• Manage your family’s health by setting up access to act on their behalf. Learn how to coordinate care for the ones you love.
Learn more about your condition
  • Read about causes, symptoms, treatments and procedures.
  • Find interactive health tools, videos, and podcasts to help you manage your condition.
  • View programs to help you decide on or prepare for a surgery or procedure.
Stay healthy
  • Locate health education classes and support groups offered at our medical center.
  • Explore interactive programs, videos, and podcasts that focus on helping you stay healthy.
  • View your Preventive Services to see whether you are due for a routine screening or updated immunization.

If you have an emergency medical condition, call 911 or go to the nearest hospital. An emergency medical condition is any of the following: (1) a medical condition that manifests itself by acute symptoms of sufficient severity (including severe pain) such that you could reasonably expect the absence of immediate medical attention to result in serious jeopardy to your health or body functions or organs; (2) active labor when there isn't enough time for safe transfer to a Plan hospital (or designated hospital) before delivery, or if transfer poses a threat to your (or your unborn child's) health and safety, or (3) a mental disorder that manifests itself by acute symptoms of sufficient severity such that either you are an immediate danger to yourself or others, or you are not immediately able to provide for, or use, food, shelter, or clothing, due to the mental disorder.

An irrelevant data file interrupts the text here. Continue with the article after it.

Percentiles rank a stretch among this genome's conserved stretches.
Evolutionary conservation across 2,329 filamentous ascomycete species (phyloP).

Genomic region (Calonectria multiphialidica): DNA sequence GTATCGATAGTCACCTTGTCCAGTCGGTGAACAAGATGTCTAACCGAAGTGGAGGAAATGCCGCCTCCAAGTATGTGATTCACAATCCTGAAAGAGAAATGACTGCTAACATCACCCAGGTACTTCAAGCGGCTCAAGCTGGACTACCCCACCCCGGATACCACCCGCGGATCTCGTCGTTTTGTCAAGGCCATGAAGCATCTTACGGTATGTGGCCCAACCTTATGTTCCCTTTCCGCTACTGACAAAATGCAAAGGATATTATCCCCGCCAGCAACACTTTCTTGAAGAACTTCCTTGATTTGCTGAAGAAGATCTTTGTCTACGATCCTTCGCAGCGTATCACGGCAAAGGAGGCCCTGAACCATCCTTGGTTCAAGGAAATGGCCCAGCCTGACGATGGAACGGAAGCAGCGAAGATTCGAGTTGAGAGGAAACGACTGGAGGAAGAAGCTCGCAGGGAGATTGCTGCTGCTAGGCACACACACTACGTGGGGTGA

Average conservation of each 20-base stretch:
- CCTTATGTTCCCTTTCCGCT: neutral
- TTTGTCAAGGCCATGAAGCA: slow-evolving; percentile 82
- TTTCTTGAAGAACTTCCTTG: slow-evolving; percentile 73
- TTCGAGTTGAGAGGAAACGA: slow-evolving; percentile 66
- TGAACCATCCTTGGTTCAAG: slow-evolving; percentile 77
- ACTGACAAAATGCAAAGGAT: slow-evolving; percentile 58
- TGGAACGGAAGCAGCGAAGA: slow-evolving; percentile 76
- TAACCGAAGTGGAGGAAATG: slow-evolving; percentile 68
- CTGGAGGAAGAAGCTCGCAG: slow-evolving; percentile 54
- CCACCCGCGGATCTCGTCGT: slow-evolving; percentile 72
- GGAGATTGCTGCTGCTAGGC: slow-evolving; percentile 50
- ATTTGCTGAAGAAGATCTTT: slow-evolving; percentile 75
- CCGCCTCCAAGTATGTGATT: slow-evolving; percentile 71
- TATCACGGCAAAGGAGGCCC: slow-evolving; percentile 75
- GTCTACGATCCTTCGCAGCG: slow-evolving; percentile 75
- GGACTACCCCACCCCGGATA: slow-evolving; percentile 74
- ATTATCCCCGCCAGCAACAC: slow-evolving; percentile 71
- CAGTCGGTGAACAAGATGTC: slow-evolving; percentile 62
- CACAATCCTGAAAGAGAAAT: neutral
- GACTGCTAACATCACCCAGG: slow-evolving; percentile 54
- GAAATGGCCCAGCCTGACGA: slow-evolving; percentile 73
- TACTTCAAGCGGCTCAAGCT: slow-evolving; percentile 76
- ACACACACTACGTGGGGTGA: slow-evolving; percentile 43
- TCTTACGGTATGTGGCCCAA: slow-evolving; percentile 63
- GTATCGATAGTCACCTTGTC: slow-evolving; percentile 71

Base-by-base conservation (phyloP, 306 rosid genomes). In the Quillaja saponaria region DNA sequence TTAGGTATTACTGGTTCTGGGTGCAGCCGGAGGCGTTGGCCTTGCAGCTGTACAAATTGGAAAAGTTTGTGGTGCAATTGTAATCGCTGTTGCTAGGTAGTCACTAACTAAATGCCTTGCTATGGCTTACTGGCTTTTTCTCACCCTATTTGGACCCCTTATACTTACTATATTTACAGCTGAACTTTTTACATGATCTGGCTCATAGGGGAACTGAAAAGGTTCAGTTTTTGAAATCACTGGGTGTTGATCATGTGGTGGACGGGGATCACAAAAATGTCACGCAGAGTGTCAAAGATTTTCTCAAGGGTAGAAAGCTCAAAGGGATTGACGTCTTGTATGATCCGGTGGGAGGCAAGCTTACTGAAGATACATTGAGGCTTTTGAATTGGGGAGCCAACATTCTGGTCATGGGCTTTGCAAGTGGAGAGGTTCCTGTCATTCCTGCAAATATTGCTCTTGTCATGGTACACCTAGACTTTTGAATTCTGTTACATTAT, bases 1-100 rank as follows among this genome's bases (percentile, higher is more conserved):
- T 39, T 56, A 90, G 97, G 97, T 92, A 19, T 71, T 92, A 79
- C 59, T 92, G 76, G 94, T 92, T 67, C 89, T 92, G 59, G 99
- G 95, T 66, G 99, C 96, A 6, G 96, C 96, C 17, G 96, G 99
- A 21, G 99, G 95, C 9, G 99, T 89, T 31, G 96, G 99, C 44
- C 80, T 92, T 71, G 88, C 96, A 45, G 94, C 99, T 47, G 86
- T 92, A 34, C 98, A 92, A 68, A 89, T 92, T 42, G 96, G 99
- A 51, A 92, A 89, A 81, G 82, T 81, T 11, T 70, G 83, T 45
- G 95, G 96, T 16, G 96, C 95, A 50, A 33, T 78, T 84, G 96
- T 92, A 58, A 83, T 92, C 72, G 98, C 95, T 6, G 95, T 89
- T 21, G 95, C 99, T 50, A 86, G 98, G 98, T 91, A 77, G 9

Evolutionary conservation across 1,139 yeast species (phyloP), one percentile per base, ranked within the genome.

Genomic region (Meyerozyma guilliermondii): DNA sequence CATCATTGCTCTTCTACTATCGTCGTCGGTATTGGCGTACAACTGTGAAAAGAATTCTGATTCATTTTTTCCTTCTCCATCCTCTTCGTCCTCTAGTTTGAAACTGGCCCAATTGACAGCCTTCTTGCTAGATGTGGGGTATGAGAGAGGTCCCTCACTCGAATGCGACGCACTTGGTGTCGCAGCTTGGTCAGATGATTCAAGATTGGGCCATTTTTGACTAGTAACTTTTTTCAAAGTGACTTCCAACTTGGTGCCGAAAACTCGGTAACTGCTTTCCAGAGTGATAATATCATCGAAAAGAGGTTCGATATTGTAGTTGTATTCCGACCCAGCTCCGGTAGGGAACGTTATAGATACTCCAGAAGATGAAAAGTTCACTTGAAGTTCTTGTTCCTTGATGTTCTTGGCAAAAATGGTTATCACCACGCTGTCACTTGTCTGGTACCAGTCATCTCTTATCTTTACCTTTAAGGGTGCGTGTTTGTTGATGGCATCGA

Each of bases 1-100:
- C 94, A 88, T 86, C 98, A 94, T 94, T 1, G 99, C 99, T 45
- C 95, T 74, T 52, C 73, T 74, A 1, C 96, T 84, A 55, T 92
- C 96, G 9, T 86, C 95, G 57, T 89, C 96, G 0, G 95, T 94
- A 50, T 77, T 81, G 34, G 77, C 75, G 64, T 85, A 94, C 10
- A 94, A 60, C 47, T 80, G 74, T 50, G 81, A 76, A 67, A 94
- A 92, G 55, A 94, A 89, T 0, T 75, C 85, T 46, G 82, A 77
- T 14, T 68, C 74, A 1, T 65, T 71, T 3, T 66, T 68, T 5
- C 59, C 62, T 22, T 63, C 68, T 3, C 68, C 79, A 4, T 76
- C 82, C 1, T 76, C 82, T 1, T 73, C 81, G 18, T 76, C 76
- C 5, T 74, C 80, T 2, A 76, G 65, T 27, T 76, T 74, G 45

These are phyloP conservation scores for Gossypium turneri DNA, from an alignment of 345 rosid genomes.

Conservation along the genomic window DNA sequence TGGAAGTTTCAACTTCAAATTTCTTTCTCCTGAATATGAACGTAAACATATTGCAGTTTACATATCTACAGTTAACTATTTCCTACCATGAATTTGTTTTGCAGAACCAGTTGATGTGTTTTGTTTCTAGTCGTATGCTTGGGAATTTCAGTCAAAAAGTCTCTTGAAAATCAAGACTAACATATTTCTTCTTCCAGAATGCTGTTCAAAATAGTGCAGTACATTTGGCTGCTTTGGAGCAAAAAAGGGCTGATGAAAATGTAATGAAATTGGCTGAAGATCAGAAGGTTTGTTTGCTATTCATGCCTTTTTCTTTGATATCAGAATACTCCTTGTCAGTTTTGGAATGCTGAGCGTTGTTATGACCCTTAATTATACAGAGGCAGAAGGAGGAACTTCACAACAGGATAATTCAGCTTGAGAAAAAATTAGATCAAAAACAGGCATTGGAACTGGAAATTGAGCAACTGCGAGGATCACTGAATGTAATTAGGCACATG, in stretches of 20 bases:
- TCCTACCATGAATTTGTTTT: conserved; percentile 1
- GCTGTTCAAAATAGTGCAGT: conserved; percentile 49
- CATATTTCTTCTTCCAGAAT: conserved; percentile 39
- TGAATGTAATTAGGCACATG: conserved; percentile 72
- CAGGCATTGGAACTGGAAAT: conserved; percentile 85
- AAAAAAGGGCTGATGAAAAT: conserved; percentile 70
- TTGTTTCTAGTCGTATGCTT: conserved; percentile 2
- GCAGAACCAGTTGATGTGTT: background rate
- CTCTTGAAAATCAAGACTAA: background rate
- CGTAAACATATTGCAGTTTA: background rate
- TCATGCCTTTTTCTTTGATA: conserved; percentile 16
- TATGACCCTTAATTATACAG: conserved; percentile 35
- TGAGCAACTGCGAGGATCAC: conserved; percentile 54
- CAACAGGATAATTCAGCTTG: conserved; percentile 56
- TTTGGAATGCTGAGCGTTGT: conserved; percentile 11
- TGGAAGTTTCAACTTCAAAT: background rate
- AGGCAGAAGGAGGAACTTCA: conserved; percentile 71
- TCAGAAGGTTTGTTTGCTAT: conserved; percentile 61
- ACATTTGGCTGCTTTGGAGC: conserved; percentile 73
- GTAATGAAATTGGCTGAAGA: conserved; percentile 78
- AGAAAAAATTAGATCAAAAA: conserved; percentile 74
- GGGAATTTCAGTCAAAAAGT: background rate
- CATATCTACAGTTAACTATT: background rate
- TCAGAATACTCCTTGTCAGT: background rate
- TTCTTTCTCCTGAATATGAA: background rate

This information is not intended to diagnose health problems or to take the place of specific medical advice or care you receive from your physician or other health care professional. If you have persistent health problems, or if you have additional questions, please consult with your doctor. If you have questions or need more information about your medication, please speak to your pharmacist. Kaiser Permanente does not endorse the medications or products mentioned. Any trade names listed are for easy identification only.